Thermal Comfort Assessment of Two Semi-Detached Houses, Vaughan, ON


The thermal comfort of an indoor environment can be assessed through the experience of its occupants described by a set of predetermined criteria. Thermal comfort is defined by the American Society of Heating, Refrigerating and Air Conditioning Engineers (ASHRAE) as the state of mind which is satisfied with the surrounding indoor environment and is measured by ASHRAE Standard 55. Since Canadians spend up to 90% of their time indoors, achieving thermal comfort for building occupants is very important.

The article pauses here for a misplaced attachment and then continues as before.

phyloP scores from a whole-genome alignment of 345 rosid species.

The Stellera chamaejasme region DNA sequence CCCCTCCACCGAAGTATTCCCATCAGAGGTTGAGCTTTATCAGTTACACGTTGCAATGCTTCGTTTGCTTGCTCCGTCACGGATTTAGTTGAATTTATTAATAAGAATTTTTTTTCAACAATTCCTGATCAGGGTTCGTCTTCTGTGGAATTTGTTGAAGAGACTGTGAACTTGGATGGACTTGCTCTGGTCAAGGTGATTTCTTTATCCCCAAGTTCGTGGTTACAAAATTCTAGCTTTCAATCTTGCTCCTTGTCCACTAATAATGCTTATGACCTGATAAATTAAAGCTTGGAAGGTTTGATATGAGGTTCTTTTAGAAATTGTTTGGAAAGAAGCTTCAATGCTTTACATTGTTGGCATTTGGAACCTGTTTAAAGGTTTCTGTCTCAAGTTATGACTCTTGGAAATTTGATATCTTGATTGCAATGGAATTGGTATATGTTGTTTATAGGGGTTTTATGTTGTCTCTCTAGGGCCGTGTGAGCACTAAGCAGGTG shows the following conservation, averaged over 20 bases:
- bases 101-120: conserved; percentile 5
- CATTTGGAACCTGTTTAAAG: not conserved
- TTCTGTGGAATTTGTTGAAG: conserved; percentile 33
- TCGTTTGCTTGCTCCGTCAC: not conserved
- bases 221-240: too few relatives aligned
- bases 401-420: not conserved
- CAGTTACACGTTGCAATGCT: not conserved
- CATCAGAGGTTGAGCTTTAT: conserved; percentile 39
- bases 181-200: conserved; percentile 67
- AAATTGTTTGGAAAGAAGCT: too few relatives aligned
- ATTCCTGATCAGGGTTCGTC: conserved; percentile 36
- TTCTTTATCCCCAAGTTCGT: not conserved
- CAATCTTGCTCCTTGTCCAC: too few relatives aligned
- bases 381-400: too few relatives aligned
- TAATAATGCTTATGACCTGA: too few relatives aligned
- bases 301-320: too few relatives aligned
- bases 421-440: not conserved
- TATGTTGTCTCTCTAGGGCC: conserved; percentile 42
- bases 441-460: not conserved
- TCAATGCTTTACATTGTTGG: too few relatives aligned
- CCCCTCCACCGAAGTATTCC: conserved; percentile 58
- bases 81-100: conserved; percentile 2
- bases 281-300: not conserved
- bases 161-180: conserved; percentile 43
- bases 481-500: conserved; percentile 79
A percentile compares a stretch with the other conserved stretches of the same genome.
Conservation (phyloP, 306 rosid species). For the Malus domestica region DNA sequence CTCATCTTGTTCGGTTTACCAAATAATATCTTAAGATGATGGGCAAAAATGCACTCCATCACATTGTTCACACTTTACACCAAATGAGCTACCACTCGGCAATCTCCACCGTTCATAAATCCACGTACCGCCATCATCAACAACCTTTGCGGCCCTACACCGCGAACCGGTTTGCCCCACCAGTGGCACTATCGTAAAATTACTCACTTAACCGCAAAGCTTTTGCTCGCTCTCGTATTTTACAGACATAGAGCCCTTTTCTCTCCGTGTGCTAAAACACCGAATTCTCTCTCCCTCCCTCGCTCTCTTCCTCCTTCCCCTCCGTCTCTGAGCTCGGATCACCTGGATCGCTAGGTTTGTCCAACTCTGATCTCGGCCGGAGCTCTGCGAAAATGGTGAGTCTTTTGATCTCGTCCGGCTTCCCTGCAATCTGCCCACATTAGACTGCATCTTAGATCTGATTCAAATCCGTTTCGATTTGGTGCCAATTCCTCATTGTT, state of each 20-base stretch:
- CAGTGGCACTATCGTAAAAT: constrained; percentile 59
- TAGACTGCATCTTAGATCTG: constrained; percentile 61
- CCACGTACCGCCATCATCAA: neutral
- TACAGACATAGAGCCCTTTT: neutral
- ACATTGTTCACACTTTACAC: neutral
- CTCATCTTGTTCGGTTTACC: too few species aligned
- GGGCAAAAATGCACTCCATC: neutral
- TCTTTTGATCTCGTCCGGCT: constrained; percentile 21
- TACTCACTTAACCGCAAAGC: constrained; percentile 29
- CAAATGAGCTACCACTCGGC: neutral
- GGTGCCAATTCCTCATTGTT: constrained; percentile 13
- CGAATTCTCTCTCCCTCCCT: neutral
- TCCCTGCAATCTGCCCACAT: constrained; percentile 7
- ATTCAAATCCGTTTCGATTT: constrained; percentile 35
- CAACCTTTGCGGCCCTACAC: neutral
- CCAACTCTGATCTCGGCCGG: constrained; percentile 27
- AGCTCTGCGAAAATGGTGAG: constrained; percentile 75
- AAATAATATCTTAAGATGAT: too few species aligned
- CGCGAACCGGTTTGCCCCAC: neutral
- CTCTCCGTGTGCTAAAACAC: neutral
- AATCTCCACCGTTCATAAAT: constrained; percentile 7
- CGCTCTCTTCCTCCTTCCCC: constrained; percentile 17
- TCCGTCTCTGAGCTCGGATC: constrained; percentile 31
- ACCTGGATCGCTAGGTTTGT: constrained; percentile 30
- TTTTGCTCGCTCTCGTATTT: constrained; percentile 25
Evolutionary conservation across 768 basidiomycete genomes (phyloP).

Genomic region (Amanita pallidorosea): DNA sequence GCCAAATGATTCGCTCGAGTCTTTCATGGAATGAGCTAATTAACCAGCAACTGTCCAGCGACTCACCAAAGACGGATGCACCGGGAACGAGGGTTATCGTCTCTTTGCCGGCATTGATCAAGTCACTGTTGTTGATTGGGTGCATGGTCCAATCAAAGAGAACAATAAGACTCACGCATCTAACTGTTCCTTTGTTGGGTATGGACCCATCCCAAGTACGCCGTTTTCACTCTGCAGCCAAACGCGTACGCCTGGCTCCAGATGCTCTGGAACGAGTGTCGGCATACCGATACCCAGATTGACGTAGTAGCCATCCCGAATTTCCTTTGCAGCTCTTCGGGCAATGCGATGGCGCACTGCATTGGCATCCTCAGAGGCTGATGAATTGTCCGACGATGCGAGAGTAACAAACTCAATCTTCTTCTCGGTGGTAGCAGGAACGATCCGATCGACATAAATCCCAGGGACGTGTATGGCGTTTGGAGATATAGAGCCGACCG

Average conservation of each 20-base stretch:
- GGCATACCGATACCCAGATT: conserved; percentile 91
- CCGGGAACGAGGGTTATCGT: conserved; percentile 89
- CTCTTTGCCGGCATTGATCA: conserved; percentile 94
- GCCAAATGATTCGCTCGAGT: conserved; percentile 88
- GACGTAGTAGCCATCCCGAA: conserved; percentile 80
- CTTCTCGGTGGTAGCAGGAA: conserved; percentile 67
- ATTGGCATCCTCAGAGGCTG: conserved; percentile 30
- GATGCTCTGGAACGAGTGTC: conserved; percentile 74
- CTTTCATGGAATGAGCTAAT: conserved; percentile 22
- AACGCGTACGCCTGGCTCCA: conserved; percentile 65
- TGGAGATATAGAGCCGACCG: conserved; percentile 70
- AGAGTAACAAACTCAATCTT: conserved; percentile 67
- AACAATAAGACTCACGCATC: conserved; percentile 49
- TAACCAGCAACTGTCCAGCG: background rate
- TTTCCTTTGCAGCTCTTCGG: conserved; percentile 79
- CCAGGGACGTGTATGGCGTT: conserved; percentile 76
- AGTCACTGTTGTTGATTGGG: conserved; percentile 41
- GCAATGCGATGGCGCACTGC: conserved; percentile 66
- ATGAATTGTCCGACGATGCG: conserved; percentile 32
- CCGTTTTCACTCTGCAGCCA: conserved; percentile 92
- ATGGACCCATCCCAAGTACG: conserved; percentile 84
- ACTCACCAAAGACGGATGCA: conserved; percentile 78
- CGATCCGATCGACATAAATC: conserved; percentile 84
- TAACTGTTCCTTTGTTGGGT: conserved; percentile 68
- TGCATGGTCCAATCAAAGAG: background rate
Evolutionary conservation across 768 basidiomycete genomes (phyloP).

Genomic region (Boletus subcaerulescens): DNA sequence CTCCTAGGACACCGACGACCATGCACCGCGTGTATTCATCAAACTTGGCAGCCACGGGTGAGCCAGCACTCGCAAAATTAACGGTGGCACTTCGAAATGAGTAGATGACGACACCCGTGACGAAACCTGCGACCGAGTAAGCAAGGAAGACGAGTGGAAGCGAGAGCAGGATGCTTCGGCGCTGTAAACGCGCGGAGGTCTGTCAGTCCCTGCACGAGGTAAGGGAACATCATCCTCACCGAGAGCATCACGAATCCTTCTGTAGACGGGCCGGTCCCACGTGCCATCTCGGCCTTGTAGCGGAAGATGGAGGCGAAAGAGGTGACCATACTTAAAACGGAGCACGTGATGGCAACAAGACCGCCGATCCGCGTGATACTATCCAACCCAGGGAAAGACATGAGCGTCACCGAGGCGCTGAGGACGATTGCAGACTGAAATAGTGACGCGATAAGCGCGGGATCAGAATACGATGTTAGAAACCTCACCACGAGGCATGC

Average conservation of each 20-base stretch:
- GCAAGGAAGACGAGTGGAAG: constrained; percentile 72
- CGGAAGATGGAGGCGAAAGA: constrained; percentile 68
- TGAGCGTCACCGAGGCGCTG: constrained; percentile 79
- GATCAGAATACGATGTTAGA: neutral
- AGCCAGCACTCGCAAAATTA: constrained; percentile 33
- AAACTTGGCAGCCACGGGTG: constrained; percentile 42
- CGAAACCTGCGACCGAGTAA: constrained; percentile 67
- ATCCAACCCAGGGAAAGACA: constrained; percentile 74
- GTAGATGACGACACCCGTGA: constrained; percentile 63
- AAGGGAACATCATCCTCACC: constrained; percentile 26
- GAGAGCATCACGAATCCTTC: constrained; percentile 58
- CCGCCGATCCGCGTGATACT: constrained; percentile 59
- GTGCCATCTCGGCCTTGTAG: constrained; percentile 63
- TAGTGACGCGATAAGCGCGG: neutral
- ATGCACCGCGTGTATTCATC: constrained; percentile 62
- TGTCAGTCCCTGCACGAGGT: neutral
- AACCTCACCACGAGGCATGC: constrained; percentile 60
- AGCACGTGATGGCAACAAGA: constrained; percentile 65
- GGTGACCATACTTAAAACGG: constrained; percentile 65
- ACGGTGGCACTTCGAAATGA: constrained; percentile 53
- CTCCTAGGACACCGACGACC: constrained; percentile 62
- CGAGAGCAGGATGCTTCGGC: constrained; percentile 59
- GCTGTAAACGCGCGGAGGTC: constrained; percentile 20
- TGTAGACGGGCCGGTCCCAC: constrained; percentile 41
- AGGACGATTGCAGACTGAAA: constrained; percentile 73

This study quantifies and assesses the thermal comfort of two semi-detached sustainable houses at the Living City Campus at Kortright, in Vaughan ON. The study took place in 2010 and monitoring took place in May and July for the heating and cooling seasons, respectively. Measurements were taken for ambient air temperature, radiant floor temperature, humidity and air velocity within one room per house.  The two houses are similar in size but differ in their heating systems, as House A is heated and cooled by a variable capacity air source heat pump and House B is heated and cooled by a ground source heat pump. Although some standard criteria were not met unless a thermostat adjustment was made, it was found that on average, both houses meet the standards put forward by ASHRAE 55.